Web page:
UPDATE 2: Renown wildlife photographer Moose Peterson (of Moose’s New Blog), has weighted in via email, saying “Dell’s Latitude D620 blows away the M65.” OK, I’m starting to feel like I might need to upgrade my laptop. Thanks for the advice Moose.

Tuesday
May
2007
01

Tuesday News Update

by Scott Kelby  |  1 Comments

spree.jpg

I’m back from a beautiful day off playing golf (Tip: don’t play Matt for money). Here’s what’s goin’ on.

  • You’ve probably heard about our Photoshop TV photography contest, called “The Photoshop TV Shopping Spree at B&H Photo” where we send the grand prize winner to New York City (including round trip airfare and hotel), and give you a $1,000 shopping spree at B&H Photo’s Incredible Manhattan store. Well, Matt, Dave, and I went to B&H to show you just what that $1,000 might buy. Watch the video clip (which starts just like the segment we did on Photoshop TV, but this version has all the individual products listed, including some of our favorite camera gear) by clicking right here.
  • OK, since I mentioned Matt, I might as well lead off with the news that he’s just launched a new 21-day online training course on learning Photoshop CS3. It’s called “The Photoshop CS3 Power Session” and it’s designed for people who were using Photoshop CS2, and they want to learn how to put the new CS3 features to use rigtht away. The great thing about his course is it’s just “five minutes a day,” (that’s a perfect length, because who doesn’t have 5-minutes to get WAY better at Photoshop, right?). Here’s how it works: you go to the site, download the same image Matt works on for that day, you download a detailed outline (along with some extra tips and keyboard shortcuts), then you follow right along with him. It’s really brilliant, and the feedback we’ve gotten from Matt’s courses has been incredible. Of course, NAPP members get a huge discount (only $39.95 for the entire 21-day course). Start Matt’s class today at PhotoshopTraining.com
  • If you’re a Nikon shooter using Capture NX, you’ll want to check out the new training DVD set (3 DVDs in all) caled “Unleashing the Raw Power of Capture NX” by renown photographer and Photoshop World instructor Vincent Versace. Vinny knows Capture NX on a level few people in the world do, and if you’re using Capture NX, you’ve got to get his collection. You can order yours at http://acmeeducational.com/nx070325/index.html
  • Want to see some great photography? It’s the work of photographer Matt Brandon, and his site is called “The Digital Trekker.” Be sure to check out his galleries of people in their natural environment—very cool stuff. Check it out by clicking here.
  • Just a quick word of thanks to everyone who’s purchased my new “Lightroom for Digital Photographers” book. This week for the first time it’s ranked in the Top 100 of ALL books on Amazon.com, and it’s really exciting to see how many photographers are totally embracing Lightroom and “The New Digital Photography Workflow” using Lightroom and Adobe Photoshop. If you want to pick up a copy of the book, you can order yours right here.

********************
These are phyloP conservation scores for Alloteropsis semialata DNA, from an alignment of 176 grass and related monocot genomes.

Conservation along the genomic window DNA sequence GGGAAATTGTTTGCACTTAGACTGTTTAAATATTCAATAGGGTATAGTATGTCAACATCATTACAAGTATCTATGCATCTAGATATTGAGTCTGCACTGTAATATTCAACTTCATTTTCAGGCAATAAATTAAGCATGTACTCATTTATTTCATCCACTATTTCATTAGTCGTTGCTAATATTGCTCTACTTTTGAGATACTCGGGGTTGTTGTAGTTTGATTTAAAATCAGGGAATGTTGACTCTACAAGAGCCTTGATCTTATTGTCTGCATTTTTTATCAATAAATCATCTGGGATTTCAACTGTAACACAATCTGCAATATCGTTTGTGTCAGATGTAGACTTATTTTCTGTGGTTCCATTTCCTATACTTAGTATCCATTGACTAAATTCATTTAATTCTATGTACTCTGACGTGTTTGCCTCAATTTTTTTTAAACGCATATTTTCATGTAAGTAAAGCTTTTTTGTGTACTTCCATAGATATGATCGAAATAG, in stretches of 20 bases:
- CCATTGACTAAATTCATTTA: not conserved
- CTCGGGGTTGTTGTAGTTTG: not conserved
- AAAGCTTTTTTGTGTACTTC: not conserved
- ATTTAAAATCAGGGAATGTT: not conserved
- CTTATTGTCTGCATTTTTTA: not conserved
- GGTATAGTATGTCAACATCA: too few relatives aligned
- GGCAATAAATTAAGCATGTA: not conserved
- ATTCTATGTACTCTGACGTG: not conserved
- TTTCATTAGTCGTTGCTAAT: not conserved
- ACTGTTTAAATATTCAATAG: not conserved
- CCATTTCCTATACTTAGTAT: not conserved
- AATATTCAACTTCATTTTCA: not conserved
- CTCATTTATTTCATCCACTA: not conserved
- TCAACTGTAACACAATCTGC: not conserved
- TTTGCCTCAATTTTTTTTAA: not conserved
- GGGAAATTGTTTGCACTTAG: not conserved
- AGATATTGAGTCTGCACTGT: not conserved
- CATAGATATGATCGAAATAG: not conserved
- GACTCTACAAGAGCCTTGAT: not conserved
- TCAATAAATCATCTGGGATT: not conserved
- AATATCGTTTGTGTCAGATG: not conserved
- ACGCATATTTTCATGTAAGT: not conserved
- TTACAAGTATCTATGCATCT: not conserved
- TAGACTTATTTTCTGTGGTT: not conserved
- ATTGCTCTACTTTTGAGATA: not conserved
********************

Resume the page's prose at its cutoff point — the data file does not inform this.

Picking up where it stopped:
• Yesterday our friends at PhotoshopNews.com posted a very helpful set of links to some troubleshooting tech docs for Vista users running Photoshop CS3, along with links to Adobe articles on how to optimize CS3 for maximum speed on both Mac OS X and Windows. Click here to go there.
  • The “Digital Landscape Workshop Series” just posted their 2008 dates for their “Shooting Fall Color” photography/digital imaging workshop in Vermont (the official dates are Oct. 5-8, 2008) and since they’re always sold out well in advance, I wanted to post it now so you can snag a spot. Here’s their schedule for the rest of 2007 along with the Vermont date next year. (Note: this is the workshop I attended back in October of last year that I did the live report from. I cannot recommend this workshop enough—you will have so much fun, and laugh so much, and learn so much your head will explode.That’s all for today. Don’t forget to push some pixels around, and we’ll catch you tomorrow! :-)
Monday
Apr
2007
30

The Unknown El Capitan Pano (click for larger version)

by Scott Kelby  |  0 Comments

smallelcap.jpg

I say “unknown” because I had forgotten I had taken it, and hadn’t run across it until yesterday while searching through my Yosemite photos for something else (the only reason I found it at all, is because immediately before I shoot a pano, I shoot a shot of my hand holding up my index finger, then immediately after the last shot of the pano, I shoot my hand holding up two fingers. So, while I was scrolling through the photos in Lightroom, I saw “my finger” and I was like “Hey, a pano!”).

The pano is made up of eight vertical photos, switched together using Photoshop CS3′s Photomerge automation (Scroll down to the next post to see the eight photos that made-up the pano above). Photoshop switched the pano together first time without a hitch–all I had to do was click OK, and then crop it a tiny bit afterward to make it straight, since I didn’t use a pano nodal point attachment on my tripod—I just shot it with my regular ol’ ballhead. The final version is over 83 inches wide.